When Grant Morrison began writing Batman, initially submitting a treatment for fifteen issues, neither he nor fans suspected that over eight years he’d create a character-defining run. Part of the reason it extended further is his idea of taking every previous version of Batman as canon, so resurrecting an entire world that had been closed off for years. Instead of viewing Batman travelling though time or organising doppelgangers in other countries as embarrassing reminders of simpler times, Morrison embraced the nuttiness and layered it with his own innovation and eccentricity.

Morrison’s work was good when presented as Batman and Son, The Black Glove and Batman R.I.P., but the opportunity to read everything between two covers reveals his extraordinary ambition, and how cleverly everything has been plotted. One over-arching villain is responsible for almost everything that occurs in these 672 pages. They’re mentioned early, and several times, but not truly seen until the final fifty pages, and having them be an obscurity from a single old Batman comic (reprinted in The Black Casebook) was an audacious move. Of course, there are diversions along the way, not least the opening gambit of Batman’s previously unknown son, extremely capable and extremely snotty.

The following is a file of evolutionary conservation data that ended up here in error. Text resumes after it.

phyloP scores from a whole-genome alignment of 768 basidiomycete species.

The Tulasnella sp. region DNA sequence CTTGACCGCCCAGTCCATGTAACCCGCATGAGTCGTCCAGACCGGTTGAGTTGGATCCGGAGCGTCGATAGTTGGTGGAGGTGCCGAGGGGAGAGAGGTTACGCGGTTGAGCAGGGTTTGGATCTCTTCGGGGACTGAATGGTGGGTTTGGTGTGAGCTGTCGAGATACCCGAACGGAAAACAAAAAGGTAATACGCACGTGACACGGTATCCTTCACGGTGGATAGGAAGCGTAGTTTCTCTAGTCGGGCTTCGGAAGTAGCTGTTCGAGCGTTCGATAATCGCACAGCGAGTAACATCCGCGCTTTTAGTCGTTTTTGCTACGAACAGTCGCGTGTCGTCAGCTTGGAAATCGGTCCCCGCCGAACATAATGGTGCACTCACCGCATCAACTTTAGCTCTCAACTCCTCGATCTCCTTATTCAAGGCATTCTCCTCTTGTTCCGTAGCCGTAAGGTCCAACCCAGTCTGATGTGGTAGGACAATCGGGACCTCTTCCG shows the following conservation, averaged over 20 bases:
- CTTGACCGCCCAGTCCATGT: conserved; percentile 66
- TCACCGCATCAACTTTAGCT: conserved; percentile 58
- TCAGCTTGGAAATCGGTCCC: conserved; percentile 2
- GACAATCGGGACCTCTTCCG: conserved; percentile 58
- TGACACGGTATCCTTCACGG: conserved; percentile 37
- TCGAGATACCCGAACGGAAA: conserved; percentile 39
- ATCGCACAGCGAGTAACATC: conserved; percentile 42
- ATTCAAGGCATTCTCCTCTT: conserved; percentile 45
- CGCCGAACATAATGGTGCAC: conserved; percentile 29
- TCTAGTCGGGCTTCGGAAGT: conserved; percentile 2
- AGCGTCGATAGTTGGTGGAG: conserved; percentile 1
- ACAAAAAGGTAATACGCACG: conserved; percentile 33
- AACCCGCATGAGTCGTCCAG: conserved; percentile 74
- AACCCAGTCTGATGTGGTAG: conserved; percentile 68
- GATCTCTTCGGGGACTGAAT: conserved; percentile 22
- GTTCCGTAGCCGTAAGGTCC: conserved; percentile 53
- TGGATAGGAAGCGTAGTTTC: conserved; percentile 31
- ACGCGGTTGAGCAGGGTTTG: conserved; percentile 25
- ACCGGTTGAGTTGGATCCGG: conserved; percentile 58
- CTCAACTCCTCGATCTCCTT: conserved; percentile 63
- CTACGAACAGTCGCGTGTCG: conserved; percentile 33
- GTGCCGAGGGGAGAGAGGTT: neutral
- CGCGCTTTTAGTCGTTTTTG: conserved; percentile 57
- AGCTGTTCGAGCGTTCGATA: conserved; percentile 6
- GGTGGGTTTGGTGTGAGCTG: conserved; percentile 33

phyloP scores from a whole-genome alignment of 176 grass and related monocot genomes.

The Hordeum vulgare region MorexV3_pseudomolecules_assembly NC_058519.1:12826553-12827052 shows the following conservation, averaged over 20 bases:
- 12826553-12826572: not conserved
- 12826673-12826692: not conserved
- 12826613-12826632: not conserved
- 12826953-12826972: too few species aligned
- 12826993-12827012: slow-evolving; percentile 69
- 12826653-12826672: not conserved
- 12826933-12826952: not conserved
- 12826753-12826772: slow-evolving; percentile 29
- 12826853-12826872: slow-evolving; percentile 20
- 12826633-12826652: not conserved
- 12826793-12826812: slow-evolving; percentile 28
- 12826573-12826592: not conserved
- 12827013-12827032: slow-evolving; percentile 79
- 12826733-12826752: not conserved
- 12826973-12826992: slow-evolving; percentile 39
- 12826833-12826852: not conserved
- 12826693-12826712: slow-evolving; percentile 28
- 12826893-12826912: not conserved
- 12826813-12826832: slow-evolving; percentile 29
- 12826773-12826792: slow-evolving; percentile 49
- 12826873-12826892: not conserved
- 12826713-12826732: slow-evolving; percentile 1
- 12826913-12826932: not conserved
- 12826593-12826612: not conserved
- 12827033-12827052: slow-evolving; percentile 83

It was one of several elements some longstanding Batman fans objected to, along with his undergoing a mental breakdown before reaching enlightenment. It clashed with the ultra-rational and always in control image, but was valid in story terms. Not without foundation, some of Morrison’s other work has been accused of being wilfully obscure, and making sense in his head, but not on the pages. It’s been the downside of one of the greatest creative imaginations to work in comics. However, other than a few hallucinogenic experiences open to interpretation, almost everything is made clear. You have to pay attention to detail and throwaway comments, but what you want to know is there. Morrison’s dialogue doesn’t always cultivate an authentic voice – an overwritten, florid version of the Joker is tiresome – and he feels his way into Batman with some slightly weaker earlier stories based on tremendous ideas. Perhaps most importantly overall, Morrison rescues Bruce Wayne, treating him as a man rather than a bumbling shell for Batman.

Morrison’s vision was realised by a succession of DC’s finest artists. Are the all-action pages of Tony S. Daniel (sample art) better than the ornate delicacy of J.H. Williams III? Does Lee Garbett or Andy Kubert’s naturalism outshine John Van Fleet’s photo referenced precision? They’re all very good at what they do, and you’ll know yourself whose style you prefer. Ryan Benjamin’s art is more a throwback to a 1990s style, and not as pleasing, but his contribution runs to less than 3% of the pages.

This is a clever, creative, engrossing and unpredictable run of Batman stories, almost all extremely well drawn, and key is that it can be re-read and reveal new nuances. Anyone who just wants the single Batman Omnibus on their shelf need look no further.